This post has been linked up to: Fabric Bows and More and Jam's Corner.

Thursday, August 9, 2012

Classroom Pillows

At the end of the last school year, we finally retired the worn out floor pillows our students used for reading and resting. They had been well loved and earned a much needed rest, themselves. So, what to do? We did not want to spend much on new pillows, and did not have the time to hunt garage sales for them. So, I pulled out of my closet 4 old standard bed pillows I had been keeping for one of those "someday" projects. And today, was the day!
I began by washing and drying the pillows and selecting the perfect fabric. Our school colors are black, red, and white. And at our elementary, we call ourselves the Rangers. So, it had to be red and black bandana print! I purchased 2 yards of the bandana print and 2 yards of solid black.  Plus, I bought red thread and 12 red buttons.
My plan was to make shams for the pillows (for easy washing). Since most shams tend to gap open on the back, the buttons should secure the closure.
Note: I washed the fabric before doing any cutting. I've learned that lesson well!
I measured the pillows and an example sham I had. I came up with a finished sham size of 20"x25". I cut the bandana fabric (the front pieces) 20 1/2"x25 1/2", allowing for a 1/4 hem. An additional 1/2" edge is considered in the measurements. The back is made up of 2 pieces. Rather than making the back open in the middle, I offset it near one side so the buttons would not be in the way if the children lay on that side of the pillow. Of the black, I cut one 20 1/2"x22 3/4" and one 20 1/2"x5 3/4" piece. This will allow a 2 1/2" overlap.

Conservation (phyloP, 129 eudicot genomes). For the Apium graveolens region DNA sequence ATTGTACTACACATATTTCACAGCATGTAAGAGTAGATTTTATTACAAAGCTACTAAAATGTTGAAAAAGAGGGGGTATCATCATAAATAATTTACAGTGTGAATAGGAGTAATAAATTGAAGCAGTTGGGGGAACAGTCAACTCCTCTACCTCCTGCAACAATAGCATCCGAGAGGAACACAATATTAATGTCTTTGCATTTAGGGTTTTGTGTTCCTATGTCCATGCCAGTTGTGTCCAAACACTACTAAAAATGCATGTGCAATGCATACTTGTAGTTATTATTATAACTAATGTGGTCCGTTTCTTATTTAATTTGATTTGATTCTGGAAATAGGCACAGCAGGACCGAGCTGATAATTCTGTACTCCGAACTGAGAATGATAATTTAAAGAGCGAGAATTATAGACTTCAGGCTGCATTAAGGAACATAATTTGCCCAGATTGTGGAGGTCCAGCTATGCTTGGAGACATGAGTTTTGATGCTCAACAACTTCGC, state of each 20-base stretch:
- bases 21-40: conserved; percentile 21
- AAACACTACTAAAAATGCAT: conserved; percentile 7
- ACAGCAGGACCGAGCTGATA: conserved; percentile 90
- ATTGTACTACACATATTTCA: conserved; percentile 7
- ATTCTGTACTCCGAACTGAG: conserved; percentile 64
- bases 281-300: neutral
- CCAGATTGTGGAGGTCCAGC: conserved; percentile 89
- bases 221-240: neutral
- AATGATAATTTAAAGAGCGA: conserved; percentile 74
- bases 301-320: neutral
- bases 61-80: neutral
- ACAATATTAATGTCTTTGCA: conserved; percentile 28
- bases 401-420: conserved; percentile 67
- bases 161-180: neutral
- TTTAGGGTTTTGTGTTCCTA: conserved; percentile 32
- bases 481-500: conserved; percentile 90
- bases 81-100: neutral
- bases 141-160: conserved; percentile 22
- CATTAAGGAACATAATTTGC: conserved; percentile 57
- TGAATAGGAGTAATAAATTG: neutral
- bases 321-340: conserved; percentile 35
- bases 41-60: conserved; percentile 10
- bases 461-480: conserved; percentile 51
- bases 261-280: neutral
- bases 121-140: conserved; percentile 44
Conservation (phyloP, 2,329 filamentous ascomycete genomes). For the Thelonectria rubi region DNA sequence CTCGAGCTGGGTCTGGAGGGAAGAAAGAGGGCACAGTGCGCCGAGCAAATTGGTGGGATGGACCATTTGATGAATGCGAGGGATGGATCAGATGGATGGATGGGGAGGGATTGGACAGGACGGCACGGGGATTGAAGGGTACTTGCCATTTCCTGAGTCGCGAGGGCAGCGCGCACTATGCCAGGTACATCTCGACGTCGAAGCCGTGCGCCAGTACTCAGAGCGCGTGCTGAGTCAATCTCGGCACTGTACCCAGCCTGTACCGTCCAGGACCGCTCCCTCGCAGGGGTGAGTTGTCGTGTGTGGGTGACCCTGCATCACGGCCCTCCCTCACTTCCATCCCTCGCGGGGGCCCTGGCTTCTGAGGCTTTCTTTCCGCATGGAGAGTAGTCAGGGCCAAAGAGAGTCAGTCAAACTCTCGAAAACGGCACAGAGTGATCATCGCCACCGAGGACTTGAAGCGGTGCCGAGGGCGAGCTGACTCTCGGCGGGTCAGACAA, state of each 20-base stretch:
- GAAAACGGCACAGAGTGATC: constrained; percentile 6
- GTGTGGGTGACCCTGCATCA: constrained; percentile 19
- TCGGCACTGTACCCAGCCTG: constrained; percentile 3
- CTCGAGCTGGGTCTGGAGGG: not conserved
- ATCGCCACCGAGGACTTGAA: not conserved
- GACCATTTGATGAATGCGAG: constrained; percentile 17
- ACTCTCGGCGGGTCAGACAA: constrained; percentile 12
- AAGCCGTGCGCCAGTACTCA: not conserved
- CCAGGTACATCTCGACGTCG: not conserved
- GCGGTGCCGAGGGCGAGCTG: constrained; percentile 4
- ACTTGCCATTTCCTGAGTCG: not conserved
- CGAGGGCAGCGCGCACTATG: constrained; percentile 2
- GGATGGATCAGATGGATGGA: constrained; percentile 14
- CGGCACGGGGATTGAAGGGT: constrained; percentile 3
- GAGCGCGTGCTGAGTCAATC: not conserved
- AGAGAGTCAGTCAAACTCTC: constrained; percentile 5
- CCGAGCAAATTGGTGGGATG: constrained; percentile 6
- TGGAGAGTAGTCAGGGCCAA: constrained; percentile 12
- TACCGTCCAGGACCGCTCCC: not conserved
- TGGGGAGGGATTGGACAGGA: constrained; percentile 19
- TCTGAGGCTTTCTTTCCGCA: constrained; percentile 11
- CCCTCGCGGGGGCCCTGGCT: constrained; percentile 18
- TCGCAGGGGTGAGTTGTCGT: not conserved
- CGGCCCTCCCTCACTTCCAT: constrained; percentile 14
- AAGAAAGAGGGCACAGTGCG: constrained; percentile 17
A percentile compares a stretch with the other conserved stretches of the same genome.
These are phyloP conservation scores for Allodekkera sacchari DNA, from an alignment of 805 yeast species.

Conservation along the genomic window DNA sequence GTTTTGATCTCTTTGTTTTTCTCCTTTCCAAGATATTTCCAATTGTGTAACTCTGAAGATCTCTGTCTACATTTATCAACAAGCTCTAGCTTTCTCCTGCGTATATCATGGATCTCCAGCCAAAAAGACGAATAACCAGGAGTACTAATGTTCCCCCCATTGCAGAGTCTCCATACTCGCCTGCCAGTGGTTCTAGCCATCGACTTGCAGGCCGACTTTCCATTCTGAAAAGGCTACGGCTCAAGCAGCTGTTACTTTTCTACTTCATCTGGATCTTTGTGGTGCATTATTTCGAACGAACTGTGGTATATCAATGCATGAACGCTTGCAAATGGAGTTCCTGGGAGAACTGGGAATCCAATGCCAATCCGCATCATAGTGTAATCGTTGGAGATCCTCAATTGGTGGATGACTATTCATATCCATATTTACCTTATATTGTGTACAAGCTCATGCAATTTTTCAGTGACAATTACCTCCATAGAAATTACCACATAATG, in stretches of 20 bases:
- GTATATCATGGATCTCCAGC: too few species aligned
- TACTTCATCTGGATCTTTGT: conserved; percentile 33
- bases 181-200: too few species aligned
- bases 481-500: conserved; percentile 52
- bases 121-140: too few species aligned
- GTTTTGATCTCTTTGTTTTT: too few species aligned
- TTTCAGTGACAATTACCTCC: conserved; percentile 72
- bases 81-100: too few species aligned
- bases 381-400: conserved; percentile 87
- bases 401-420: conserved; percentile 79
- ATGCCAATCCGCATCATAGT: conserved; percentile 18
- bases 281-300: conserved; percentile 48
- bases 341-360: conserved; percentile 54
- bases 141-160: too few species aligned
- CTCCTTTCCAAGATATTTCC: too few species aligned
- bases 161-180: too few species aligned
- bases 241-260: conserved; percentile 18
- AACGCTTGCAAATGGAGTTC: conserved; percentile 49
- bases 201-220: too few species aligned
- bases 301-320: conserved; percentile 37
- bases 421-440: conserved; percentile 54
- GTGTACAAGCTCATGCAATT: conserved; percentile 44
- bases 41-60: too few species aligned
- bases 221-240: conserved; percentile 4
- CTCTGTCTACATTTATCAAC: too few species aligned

Beginning with the back pieces, I sewed a hem on each piece of 1/4" at one end (along the 20 1/2" length). Then, on the small piece, I sewed 3 buttonholes about 1" from the hemmed edge.
I pinned the front and back pieces together, right sides facing. I overlapped the back pieces with the small piece under the large piece (so when turned right-side-out, the buttonholes will be on the outside). Next, I sewed a 1/4" inch seam around the pinned piece. I clipped the corners to make the edge corners lay flat. At this point, I turned the sham right-side-out and ironed the seams.
Back at the machine, I sewed a new seam around the entire piece on the right side 1/8" from the edge. I then sewed another seam edge to edge on all four sides around 1/2" from the edge.  Each seam began and finished with a reverse stitch.  I was also careful to reverse stitch over the spots where the back openings met the sides.